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“It was the most amazing opportunity ever. I thank Seneca so much for it,” says Tala. “Usually, when you have a big reputation or you’re a huge brand – that’s when you get [to showcase your line] in a museum. It also gave me the opportunity to connect with people. You don’t really get to do that in a fashion show.” commented Tala.

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Dedicating her collection, Damas, to her native country, Syria, Tala uses fashion as a medium to build awareness and show people that “despite all the destruction, Syria is still utterly beautiful.” Inspired by the architecture and antiques of the historical regions of Damascus, Tala’s silhouettes and hand-made purses have a Middle Eastern twist, with some of her designs inscribed ‘Love Damascus’ in Arabic calligraphy.  Her favourite piece from the line is a copper dress, with a domed-shaped neckline, influenced by the geometrical shape found in copper plates in Damascus.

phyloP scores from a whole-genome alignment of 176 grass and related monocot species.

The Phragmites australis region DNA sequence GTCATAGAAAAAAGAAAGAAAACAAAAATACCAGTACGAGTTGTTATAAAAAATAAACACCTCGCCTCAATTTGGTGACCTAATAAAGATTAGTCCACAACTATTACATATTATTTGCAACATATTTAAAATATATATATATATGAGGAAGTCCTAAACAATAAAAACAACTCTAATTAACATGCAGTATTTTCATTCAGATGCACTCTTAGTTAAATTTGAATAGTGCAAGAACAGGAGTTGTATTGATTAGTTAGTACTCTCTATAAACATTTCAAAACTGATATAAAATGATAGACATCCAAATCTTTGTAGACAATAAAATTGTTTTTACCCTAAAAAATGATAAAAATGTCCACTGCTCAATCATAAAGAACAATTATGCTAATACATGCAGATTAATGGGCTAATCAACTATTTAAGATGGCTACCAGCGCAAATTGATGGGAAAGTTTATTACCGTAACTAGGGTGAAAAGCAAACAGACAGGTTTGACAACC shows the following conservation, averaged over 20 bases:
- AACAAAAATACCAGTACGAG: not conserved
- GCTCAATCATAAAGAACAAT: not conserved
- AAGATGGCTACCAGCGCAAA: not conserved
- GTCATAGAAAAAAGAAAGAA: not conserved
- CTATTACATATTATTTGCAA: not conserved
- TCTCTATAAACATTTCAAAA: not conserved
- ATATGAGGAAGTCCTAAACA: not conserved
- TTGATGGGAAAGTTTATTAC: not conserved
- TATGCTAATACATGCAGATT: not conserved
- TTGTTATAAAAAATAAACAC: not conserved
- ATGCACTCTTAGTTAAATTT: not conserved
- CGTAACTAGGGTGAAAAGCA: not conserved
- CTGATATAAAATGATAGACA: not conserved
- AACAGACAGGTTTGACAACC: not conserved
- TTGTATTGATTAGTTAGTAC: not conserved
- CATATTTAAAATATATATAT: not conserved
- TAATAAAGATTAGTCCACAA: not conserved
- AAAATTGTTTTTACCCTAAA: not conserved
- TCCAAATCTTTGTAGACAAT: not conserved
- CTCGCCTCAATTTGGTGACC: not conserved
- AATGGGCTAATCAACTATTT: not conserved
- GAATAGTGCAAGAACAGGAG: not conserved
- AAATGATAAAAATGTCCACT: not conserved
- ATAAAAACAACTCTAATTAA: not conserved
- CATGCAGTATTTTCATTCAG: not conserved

For Tala, her creative process starts with inspiration, whether it’s from travelling, experiencing other cultures or being immersed in nature. “[My designs] reflect how I feel,” says Tala. “When I’m inspired, I start sketching – then I go out looking for fabrics and start draping and sewing. I also like working in a messy environment – my studio is kind of my bedroom.”

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While working in the fashion industry for only a few years, Tala’s ambition and business ethic speak for itself. She will be showcasing her new collection for the second consecutive year at the Fashion Art Toronto (FAT) show in April. While she does not have a name for her new collection yet, Tala says, “what I can tell you, is that it’s very different from Damas. Be prepared for a very colourful and different runaway set-up!”